In addition to screaming “Hello Elmhurst!” into the microphone at an ear-piercing level before and throughout each song, Morley also took time during the performance to announce a surprise roadside safety inspection in multiple locations throughout town over the next six hours.  The band then launched into “Same Ol’ Situation (S.O.S.)”, followed by a dedication of “Helter Skelter” to everyone who works at City Hall. 

The band closed out the first set with “Home Sweet Home” as hundreds of people waved their cell phones back and forth throughout the ballad. After performing “Wild Side” for the first encore and looking on with approval as a mosh pit formed near the City Centre fountain, the band returned to the stage for a second time and jammed “Smokin’ In The Boys Room”. The song was halted prematurely, however, after Morley dove into the crowd during the second chorus and body-surfed out of sight from the stage, never to return. The start of headlining act Lucky Boys Confusion was delayed by approximately 25 minutes while security detail located Morley and maintenance crews removed explosives debris from the stage.

The Rock the Block Party continues Saturday with School of Rock at 11 a.m., followed by American English at 2 p.m., Run Forrest Run at 4:45 p.m., ARRA at 6:30 p.m., and Sixteen Candles at 8:45 p.m.

Local Man Scuttles ‘Pay it Forward’ Campaign at City Hall Finance Counter

by Dave Noble, City News Editor 
ELMHURST – A three-hour stream of people paying for the next person in line at the Finance Counter of Elmhurst City Hall came to an abrupt ending around 12:15 p.m. Thursday when a local resident accepted the “act of kindness” from the stranger in front of him but declined to continue the favor, breaking a remarkable streak of 58 consecutive customers who participated in the impromptu “Pay It Forward” campaign that is typically seen in the drive-thru line of various Starbucks locations around the country.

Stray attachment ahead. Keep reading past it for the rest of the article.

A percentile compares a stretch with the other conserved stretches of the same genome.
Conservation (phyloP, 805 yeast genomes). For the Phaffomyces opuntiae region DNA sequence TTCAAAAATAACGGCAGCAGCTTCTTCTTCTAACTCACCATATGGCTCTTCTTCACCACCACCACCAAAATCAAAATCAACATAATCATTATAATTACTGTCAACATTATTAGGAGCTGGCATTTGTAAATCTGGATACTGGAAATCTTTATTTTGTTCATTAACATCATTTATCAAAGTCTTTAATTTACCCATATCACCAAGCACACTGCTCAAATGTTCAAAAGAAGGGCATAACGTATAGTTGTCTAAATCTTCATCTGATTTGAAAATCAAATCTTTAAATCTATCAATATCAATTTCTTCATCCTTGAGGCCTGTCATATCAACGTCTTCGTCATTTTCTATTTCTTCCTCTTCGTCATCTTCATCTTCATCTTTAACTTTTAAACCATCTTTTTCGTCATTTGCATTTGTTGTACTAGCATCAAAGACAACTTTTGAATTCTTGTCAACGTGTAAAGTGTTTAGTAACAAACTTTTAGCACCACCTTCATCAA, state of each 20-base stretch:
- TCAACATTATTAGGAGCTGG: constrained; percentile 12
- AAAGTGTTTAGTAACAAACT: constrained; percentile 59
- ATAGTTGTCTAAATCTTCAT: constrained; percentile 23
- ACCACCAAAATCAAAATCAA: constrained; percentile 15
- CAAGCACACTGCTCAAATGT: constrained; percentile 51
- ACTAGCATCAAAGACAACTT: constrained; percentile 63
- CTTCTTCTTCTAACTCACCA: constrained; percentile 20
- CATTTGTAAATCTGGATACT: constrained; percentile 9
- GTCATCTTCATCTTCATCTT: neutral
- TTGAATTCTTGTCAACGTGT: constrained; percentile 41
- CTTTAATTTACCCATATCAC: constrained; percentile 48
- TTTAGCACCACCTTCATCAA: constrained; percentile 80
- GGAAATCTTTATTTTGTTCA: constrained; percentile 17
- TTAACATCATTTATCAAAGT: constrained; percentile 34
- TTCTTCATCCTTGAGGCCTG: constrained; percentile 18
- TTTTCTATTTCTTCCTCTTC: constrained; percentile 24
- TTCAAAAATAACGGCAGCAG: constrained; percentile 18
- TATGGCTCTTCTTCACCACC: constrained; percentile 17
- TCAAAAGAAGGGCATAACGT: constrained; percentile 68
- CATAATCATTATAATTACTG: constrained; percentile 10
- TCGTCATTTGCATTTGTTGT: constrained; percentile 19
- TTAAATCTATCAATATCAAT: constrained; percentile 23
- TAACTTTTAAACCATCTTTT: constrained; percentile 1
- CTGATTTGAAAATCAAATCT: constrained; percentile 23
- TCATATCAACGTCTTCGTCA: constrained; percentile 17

The string of paying the fee or debt for the next person in line began around 8:50 a.m., when a woman purchasing refuse stickers turned to the next person in line and asked if she could pay for his parking ticket, according to Finance Counter cashier Teresa Brinkman.

“She didn’t even ask him how much the ticket was for,” said Brinkman, who began to keep a tally after the man returned the favor by paying the $190 water bill of the person behind him. “This is the last thing you would expect to see at the Finance Counter.”

Noting that nearly everyone smiled and said “thank you” upon hearing that the person in front of them wanted to bear the cost of whatever it was they were there to pay for, Brinkman said there were mixed reactions when the recipient was then asked if he or she wanted to return the favor.

“This one lady was giddy when the person in front of her paid for her vehicle sticker,” said Brinkman, a grizzled veteran of the Finance Counter, known for her ability to instantly calculate the prorated amount of a yearly employee parking sticker and her staunch attitude with people who argue about the validity of parking, vehicle compliance and ordinance tickets. “But she got really mad when she found out she was going to have to pay $400 in parking tickets for the guy behind her if she wanted to keep the chain going.”

Despite the oddity of the phenomenon and the varying amounts of money spent, people continued paying-it-forward for more than three hours, until S. Stratford Avenue resident Dan Banks terminated the streak by accepting the offering from the woman in front of him but refusing to pay for the transfer stamp of the person behind him.

“People were paying out of guilt rather than generosity,” said Banks, reached by telephone Thursday night. “To be honest, I think this was a marketing ploy by the city to make people feel better about forking over money for garbage stickers and parking tickets.”